As much as I agree with the right wing more in most cases, during the 1960s the left wingers made a very good point about things. You simply CANNOT influance or change the goverment while working entirely within the system. Hence all of the various protest rallies and the like that took place. Right now it does not seem that any gaming company has even made the slightest effort to do so much as start a picket line. Heck, 4chan did more to harass the Scientologists with a bunch of random anonymous internet posters than a company like Valve or Rockstar has done with the general support of the millions strong gaming community and actual organization and money behind them.

That's my point. They can release all the press statements of "umm, I disagree" that they want, but in the end it doesn't matter as long as you continue to try and take them on within their turf.

Violence in video games as controversy only exists for those people who still think of video games as toys for children. Video games are for everyone now, not just your 8 year old nephew. It's up to parents/guardians to look at a game and decide if it's appropriate for their child. These games are clearly for adults, and thus the only controversy should be if the next Mario Bros. game had peach working a street corner to support her smack habit and Mario and Luigi were leg breakers for the mob.

YAAAAY, CONTROVERSY! A word that I've heard a lot, even though it never seems justified!

The world was so much better when we didn't have all these video games that created huge communities where people of many ages from all over the world talked about, not only video games, but how the world works today, politics, moral dilemmas, and becoming one of the most broad communities to date. All because of them evil video games!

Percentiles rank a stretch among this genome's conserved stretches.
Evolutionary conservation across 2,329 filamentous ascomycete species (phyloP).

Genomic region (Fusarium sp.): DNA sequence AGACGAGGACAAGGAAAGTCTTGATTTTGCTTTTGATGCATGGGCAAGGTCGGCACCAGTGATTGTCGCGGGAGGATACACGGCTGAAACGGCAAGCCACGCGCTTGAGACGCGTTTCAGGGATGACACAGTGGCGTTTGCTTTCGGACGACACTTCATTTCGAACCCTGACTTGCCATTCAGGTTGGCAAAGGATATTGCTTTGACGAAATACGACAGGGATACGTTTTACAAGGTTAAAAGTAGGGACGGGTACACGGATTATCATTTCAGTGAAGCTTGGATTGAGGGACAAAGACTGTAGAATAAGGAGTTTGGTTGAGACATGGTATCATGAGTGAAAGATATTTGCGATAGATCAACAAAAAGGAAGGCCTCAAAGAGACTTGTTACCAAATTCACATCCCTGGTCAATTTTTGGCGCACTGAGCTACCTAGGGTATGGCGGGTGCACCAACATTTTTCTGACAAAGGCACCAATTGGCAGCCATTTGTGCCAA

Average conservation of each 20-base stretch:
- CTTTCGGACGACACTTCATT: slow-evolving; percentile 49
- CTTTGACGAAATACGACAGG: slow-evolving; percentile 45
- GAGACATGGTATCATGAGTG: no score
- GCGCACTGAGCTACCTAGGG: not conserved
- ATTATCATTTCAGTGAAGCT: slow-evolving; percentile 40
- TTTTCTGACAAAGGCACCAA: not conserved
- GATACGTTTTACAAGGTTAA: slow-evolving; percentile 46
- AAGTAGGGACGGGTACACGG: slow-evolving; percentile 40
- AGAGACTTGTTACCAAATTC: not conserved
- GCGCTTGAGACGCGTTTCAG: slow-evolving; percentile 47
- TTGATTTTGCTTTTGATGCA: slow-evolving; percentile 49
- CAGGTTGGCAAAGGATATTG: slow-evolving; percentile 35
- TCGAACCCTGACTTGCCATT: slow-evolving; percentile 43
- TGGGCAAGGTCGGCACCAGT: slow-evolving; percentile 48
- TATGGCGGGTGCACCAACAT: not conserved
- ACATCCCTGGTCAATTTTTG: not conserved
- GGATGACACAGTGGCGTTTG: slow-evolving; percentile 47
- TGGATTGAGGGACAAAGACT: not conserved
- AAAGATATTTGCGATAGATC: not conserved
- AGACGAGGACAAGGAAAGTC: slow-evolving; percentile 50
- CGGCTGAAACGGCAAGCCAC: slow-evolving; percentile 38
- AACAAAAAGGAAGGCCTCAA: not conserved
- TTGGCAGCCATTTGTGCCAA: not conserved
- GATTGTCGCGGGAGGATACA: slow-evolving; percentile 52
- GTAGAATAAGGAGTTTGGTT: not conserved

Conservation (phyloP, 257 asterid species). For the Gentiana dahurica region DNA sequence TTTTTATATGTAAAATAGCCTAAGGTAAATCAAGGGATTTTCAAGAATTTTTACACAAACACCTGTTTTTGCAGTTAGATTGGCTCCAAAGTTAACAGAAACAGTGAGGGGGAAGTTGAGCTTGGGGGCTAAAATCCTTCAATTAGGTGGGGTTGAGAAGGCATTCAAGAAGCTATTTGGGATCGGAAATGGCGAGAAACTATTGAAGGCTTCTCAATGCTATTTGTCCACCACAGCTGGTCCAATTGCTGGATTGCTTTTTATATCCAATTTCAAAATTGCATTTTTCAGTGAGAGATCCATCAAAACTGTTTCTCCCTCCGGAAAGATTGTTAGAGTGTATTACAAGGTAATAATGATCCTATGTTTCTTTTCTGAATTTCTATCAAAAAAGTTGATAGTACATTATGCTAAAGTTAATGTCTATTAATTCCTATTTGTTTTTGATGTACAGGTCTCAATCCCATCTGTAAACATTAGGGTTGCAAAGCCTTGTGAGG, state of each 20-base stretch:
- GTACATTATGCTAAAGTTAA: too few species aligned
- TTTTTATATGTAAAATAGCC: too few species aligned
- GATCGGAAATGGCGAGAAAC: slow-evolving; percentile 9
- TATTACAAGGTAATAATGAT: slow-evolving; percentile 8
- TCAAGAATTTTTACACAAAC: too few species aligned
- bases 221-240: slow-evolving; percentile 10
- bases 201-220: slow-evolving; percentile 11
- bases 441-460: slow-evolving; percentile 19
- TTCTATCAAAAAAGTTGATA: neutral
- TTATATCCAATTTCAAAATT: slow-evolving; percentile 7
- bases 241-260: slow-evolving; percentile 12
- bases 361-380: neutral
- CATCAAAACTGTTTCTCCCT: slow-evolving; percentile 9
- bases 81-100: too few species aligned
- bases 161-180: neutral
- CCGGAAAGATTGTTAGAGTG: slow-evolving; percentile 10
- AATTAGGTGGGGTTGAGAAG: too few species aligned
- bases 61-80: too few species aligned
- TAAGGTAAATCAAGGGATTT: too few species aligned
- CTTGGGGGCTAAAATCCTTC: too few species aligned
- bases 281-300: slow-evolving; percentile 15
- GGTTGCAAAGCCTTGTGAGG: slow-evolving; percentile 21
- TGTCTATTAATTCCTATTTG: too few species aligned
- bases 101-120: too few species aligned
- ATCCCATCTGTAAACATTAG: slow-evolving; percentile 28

I guess there are a lot of other arguments to why video games are better, but I'd like to settle on one that proves that video games have changed society, IN A GOOD WAY!

I think it's moved on. It's not like MW2 has kicked up like a GTA used to. Sure, the media is all over, but eventually they'll realise that the audience, their audience, is exactly the market that is playing these games and shut up out of embarrassment. How many of their own workforce do you think are playing these games? A fair few given the average gaming age these days.
Sure, kids'll still get hold of these games but is it really any worse that those of us who used to sneak-watch The Evil Dead or Rambo when we were kids?
It's easy to say these children will turn into killers, but if anything the Comic / Punk Rock/ Video Nasty debacles have shown us throughout history it's that these theories are usually utter bollocks.

Diablini:
Oh, come on. It's about time they drop the GTA francise and concentrate on something even slightly different. Vice City was the peak and it was great, San Andreas was good and I liked it, GTA 4 is where they should have drawn the line. It's too much, the franchise is overused and old. I hope that this doesn't go like Final Fantasy 2000.

Right now they're concentrating on Red Dead Redemption, I'd say that's at least slightly different.

I think that as the older generations begin to die out, we see less and less of this bitching and moaning about 'violent video games.' Games like Modern Warfare 2 and GTA still come under a lot of fire, but I think people are starting to realize that the ones getting all upset over it are... not all there, shall we say.

nilcypher:
Controversy and GTA V With Rockstar's Dan Houser